Month: March 2016

STOP! Before You Kill Someone

flagman-190063 (1)After a long days work, I was barreling down the two-lane country road that led me home. My mind was spinning with anger over something Tim had done. All these years later, I don’t remember what it was. But I do remember the rage.

I didn’t see the flagman holding one of those Stop signs on a pole. I didn’t even notice him until he had lifted his sign, and sprinted for the shoulder. I slammed on the brakes and came to a screeching halt. The jolt catapulted me out of my fury.

We shared a few sideways glances. Then the man picked up his sign and walked right to the front of my car. Without saying a word, he glared at me and turned that sign to clearly declare the word “STOP.”

As if that wasn’t enough, he then picked it up and banged the pole into the ground, not once, not twice, but and over and over for what seemed like an hour.

Then he calmly turned the sign around to say “SLOW.” And I did slowly make my way past him.

But as I crossed the bridge over the Occoquan River, I kept thinking how my anger had taken over me. How it so distracted me that I almost took a persons life.

In the few minutes I had before reaching home, I chose to think differently. Instead of focusing on what Tim had done wrong, I began to think of some of my fondest memories of him.

I thought of the time we drove all night from Georgia back to our home in Virginia. Kelly was not yet a year old. This was before car seats, so we had put the back seat down in our old VW bug, and made her a soft bed to sleep on.

It was past midnight when we pulled into a gas station and Tim got out. After pumping gas, he opened the drivers side door and I looked over at him. Something in the back seat caught his eye, and his face melted. In a voice so tender it touched me deeply, he said, “Hey boogh, did we wake you up?”

I turned around, and the warm glow of the lights fell softly on Kelly’s chubby little face. She was sitting up, caressing her security blanket close to her chest while sucking her thumb.Tim, Kelly, and Ellen 1974

The more I thought of that moment, my heart softened, and my rage subsided. By the time I got home, whatever Tim had done wrong, was now in it’s proper perspective.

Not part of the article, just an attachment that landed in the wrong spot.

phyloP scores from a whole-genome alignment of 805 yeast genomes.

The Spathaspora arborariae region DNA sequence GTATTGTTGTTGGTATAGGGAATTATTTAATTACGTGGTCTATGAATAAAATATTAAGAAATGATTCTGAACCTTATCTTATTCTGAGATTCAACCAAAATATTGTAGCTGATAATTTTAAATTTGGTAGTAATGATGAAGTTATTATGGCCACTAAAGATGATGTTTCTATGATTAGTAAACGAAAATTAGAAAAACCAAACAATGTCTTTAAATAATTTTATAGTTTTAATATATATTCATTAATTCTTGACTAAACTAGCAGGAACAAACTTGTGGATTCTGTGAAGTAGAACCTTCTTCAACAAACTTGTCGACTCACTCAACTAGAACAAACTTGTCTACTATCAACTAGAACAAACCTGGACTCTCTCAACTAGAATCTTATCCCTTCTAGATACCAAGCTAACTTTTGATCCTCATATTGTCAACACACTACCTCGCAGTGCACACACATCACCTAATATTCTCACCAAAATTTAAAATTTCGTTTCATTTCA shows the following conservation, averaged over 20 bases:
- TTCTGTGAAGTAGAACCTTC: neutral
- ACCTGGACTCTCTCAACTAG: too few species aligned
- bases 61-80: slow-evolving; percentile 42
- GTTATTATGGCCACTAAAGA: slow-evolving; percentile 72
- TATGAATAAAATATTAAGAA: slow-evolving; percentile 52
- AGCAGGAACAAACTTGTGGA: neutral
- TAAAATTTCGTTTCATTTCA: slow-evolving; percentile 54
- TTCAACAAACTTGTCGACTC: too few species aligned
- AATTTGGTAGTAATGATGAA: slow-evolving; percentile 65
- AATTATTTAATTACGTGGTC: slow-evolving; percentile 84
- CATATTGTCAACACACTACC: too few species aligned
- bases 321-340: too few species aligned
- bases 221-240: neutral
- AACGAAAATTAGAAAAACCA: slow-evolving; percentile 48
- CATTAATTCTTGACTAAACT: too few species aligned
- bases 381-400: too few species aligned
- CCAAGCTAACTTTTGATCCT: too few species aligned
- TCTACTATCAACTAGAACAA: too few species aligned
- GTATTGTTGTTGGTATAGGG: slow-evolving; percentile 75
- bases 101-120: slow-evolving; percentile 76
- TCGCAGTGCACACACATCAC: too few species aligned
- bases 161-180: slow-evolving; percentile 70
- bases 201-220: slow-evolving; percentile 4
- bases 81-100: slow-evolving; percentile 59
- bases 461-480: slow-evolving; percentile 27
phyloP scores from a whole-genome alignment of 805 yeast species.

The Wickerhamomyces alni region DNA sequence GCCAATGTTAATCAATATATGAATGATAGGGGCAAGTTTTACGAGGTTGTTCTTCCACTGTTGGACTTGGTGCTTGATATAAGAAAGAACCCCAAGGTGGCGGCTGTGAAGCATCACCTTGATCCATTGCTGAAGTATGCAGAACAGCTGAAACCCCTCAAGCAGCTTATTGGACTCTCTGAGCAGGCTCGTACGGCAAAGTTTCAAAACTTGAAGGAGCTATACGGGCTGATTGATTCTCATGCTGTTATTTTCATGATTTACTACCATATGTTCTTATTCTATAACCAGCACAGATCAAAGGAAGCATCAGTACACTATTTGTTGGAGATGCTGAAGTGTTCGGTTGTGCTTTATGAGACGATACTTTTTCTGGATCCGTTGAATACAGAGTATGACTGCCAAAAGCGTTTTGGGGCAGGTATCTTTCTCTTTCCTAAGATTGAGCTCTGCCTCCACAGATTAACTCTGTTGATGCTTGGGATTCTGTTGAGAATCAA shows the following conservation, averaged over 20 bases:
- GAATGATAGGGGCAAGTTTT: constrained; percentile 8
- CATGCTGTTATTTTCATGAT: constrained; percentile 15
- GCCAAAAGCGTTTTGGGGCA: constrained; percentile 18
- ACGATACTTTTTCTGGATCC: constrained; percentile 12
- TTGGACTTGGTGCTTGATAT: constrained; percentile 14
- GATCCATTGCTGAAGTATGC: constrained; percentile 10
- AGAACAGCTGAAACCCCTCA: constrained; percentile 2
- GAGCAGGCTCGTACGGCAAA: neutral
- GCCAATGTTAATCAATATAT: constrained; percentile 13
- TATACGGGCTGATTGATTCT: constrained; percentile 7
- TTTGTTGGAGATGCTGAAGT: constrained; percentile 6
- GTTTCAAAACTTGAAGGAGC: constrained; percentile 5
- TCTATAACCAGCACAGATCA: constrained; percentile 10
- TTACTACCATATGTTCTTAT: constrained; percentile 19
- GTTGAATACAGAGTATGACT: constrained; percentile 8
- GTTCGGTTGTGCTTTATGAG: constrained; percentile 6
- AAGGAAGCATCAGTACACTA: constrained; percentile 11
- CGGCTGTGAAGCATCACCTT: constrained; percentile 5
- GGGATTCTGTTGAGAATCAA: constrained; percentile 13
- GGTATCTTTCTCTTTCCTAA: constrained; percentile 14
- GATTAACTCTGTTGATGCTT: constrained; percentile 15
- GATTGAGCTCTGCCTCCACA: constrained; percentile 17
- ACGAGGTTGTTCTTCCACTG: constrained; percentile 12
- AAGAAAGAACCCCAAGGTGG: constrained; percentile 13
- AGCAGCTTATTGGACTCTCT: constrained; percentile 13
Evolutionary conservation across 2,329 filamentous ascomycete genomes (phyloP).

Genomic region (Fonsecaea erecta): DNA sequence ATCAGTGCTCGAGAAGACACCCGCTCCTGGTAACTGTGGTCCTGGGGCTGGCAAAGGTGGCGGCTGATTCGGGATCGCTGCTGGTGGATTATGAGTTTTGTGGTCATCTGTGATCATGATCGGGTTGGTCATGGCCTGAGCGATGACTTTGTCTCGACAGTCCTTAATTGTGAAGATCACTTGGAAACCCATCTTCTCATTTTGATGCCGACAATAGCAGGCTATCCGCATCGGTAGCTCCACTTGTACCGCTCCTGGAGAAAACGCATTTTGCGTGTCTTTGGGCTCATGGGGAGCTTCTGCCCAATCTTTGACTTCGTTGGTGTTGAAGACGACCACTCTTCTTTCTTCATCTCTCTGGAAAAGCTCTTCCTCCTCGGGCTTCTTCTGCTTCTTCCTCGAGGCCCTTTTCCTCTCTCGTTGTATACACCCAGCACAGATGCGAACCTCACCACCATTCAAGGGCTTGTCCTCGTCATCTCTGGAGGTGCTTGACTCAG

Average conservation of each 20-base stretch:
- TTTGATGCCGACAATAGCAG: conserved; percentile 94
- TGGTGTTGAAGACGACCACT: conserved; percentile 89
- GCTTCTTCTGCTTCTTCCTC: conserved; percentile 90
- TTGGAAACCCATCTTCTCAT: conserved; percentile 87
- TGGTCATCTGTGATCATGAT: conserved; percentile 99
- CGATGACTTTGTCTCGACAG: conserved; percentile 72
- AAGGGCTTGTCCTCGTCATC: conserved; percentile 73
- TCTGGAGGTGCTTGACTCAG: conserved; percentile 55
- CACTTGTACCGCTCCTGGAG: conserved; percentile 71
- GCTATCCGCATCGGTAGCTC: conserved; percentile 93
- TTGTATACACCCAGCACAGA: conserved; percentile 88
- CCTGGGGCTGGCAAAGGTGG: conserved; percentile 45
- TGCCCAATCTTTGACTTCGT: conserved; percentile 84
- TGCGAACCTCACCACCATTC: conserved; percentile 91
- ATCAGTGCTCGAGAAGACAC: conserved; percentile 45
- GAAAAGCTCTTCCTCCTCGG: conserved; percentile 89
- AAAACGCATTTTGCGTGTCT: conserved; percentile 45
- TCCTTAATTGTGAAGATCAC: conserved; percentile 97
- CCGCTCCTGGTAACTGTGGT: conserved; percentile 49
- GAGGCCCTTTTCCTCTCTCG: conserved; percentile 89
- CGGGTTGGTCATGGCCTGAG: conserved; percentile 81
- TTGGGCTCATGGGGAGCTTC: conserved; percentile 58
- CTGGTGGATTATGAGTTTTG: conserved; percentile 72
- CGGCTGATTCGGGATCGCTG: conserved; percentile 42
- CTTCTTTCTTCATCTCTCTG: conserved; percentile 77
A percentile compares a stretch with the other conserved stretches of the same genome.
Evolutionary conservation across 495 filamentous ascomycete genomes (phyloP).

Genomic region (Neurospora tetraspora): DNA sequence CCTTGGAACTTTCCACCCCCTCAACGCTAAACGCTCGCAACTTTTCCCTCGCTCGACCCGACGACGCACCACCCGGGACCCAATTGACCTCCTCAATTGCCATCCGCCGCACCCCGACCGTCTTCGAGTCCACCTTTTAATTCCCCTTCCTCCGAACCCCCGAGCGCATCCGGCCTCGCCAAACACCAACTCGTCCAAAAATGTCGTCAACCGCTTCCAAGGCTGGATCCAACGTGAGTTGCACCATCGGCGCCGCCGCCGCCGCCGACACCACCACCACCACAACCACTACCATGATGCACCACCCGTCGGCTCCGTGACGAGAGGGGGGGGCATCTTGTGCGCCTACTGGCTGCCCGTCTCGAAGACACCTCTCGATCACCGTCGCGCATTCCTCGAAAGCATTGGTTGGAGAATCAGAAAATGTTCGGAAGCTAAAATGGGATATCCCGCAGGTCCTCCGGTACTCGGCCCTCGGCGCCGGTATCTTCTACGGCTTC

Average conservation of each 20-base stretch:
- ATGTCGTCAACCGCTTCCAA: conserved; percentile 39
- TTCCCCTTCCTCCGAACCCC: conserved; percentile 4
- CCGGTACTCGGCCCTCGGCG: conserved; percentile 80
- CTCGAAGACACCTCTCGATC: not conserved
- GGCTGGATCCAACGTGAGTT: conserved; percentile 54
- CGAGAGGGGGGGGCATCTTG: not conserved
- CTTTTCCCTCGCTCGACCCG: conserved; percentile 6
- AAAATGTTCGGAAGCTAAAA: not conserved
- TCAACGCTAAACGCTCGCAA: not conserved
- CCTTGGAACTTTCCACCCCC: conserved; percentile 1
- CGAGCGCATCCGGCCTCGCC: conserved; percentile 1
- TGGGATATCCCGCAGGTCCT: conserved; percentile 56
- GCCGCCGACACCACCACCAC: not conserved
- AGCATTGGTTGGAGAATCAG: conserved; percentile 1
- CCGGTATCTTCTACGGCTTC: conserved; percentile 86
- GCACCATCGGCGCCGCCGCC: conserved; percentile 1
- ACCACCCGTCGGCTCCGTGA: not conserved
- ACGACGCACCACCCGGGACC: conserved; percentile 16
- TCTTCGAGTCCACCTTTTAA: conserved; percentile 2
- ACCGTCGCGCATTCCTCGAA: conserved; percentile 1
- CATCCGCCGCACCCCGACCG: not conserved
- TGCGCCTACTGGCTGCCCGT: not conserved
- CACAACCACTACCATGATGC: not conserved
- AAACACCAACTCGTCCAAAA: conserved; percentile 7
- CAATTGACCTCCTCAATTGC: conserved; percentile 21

We do get to choose our thoughts. And we do get to bring them captive to the will of God. And God’s will is that we think on good things. And not the things that bring us down.

So, what track are you stuck on today? And what thoughts can you bring captive? Isn’t it time to change direction?

 

 

 

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Before You Pour that Glass of Whine

It was a catchy title, so of course I clicked over to see why this writer was saying it sucked to be a Christian these days.

And in the article, did he tell stories of persecution, or his family being imprisoned, or perhaps, his house burned to the ground?

No.

Let me attempt to sum up his problem – he doesn’t seem to fit in at his local church.

IMG_3450 I can’t help but contrast him with my Aunt Jeanne Marie and Uncle Eugene, who, at 89, are living out the last of their years with the same positive outlook I’ve witnessed all my life.

I don’t think I’ve ever heard either one of them complain. About aging, money, the church – well, maybe a little politics here and there, but that’s it.

Having spent most of their youth on the mission field with the Presbyterian Church, Uncle Eugene never felt led to be a pastor. So when they came back to the states, they settled in Daly City, California and Uncle Eugene entered the business world.

They didn’t spend a lot of time looking for a church to meet their needs. They did what they’d always done; they became members of the Presbyterian Church closest to their home. Aunt Jeanne Marie joined a women’s circle. She took courses in how to minister to those facing death. She served in hospitality, and visited folks in the hospital.

On my many trips to their home, I was often taken back at how my conservative aunt and uncle functioned so well within such a liberal church. But it didn’t take me long to realize, they went to serve, and not be served.

12734164_10153894649633864_11092912052327412_nI love my church. And I’d be the first to admit, it’s flawed. And if I look in the corners, I can see the hypocrisy, the fakes, and the insincere. But then, if I look in the corners of my own heart, I see those very same things in myself.

But when I focus on serving, I see my church differently. Or maybe I don’t have the time to check all those dirty corners.

So maybe the advice my friend Vonda Skelton gave me would work for this lost writer – offer grace, grace, grace.

Then shake the dust off your feet and go serve.

We’re all getting older. And at my age, I would have thought my corners would be cleaner than they are. But they’re not. So if you see them, let’s make a deal, I’ll offer you grace, grace, grace, if you’ll do the same for me.

Then we’ll all have a better perspective on the church.